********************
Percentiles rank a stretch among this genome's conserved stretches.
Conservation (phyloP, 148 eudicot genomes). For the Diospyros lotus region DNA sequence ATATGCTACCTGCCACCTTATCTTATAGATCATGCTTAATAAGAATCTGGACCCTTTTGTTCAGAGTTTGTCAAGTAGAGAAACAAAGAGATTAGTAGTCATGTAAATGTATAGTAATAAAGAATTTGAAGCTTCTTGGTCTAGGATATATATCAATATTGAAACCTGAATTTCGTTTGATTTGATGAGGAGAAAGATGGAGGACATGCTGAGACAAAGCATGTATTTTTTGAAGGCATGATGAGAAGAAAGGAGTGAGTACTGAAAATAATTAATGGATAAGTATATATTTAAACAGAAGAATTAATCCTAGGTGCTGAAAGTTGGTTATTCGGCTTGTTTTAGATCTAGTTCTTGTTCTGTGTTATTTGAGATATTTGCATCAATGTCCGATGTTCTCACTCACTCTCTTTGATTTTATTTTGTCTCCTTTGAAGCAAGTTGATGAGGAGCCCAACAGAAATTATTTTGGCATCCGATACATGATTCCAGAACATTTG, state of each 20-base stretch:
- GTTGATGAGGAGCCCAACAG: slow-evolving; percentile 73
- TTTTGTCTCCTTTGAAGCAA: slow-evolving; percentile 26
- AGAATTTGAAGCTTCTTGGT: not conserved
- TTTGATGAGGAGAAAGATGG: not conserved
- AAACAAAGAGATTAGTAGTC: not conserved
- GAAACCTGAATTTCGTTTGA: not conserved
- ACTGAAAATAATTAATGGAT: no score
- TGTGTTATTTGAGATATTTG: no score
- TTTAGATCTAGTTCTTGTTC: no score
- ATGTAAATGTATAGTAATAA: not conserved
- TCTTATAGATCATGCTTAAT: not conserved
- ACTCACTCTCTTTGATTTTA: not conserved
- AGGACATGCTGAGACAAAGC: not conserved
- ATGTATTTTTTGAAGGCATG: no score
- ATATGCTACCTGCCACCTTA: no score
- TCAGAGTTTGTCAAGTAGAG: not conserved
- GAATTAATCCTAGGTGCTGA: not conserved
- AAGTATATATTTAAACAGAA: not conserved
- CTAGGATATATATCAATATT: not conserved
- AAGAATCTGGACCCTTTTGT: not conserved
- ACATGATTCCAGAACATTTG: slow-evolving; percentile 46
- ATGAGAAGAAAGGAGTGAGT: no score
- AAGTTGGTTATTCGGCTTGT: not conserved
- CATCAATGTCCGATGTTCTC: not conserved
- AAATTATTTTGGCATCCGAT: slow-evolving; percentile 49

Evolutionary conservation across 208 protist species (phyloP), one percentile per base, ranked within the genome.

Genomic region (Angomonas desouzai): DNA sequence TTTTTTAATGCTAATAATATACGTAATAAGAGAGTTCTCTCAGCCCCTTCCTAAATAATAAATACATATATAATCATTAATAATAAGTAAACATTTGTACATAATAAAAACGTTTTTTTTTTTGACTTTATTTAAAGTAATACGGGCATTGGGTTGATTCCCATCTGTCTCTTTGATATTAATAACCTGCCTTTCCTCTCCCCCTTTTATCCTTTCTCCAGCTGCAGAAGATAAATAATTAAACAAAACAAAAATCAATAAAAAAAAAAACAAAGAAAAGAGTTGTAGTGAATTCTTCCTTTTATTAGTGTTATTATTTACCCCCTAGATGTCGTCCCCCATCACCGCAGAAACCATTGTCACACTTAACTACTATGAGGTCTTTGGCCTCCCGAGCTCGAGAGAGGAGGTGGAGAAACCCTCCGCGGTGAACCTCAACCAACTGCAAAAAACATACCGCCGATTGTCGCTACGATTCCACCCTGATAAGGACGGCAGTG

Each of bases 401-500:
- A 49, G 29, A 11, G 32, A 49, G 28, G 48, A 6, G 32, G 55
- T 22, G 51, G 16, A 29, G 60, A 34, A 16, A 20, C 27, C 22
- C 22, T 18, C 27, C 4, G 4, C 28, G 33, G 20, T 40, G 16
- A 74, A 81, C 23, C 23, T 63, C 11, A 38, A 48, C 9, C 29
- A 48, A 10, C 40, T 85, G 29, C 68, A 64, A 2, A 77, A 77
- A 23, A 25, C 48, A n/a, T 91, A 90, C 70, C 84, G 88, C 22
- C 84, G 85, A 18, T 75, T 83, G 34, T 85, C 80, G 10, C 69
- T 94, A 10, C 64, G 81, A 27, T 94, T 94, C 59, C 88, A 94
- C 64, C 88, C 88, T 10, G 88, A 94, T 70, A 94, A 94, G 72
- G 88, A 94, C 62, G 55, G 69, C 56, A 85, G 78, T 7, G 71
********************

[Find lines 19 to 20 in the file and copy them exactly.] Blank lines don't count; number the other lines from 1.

- GAATTAATCCTAGGTGCTGA: not conserved
- AAGTATATATTTAAACAGAA: not conserved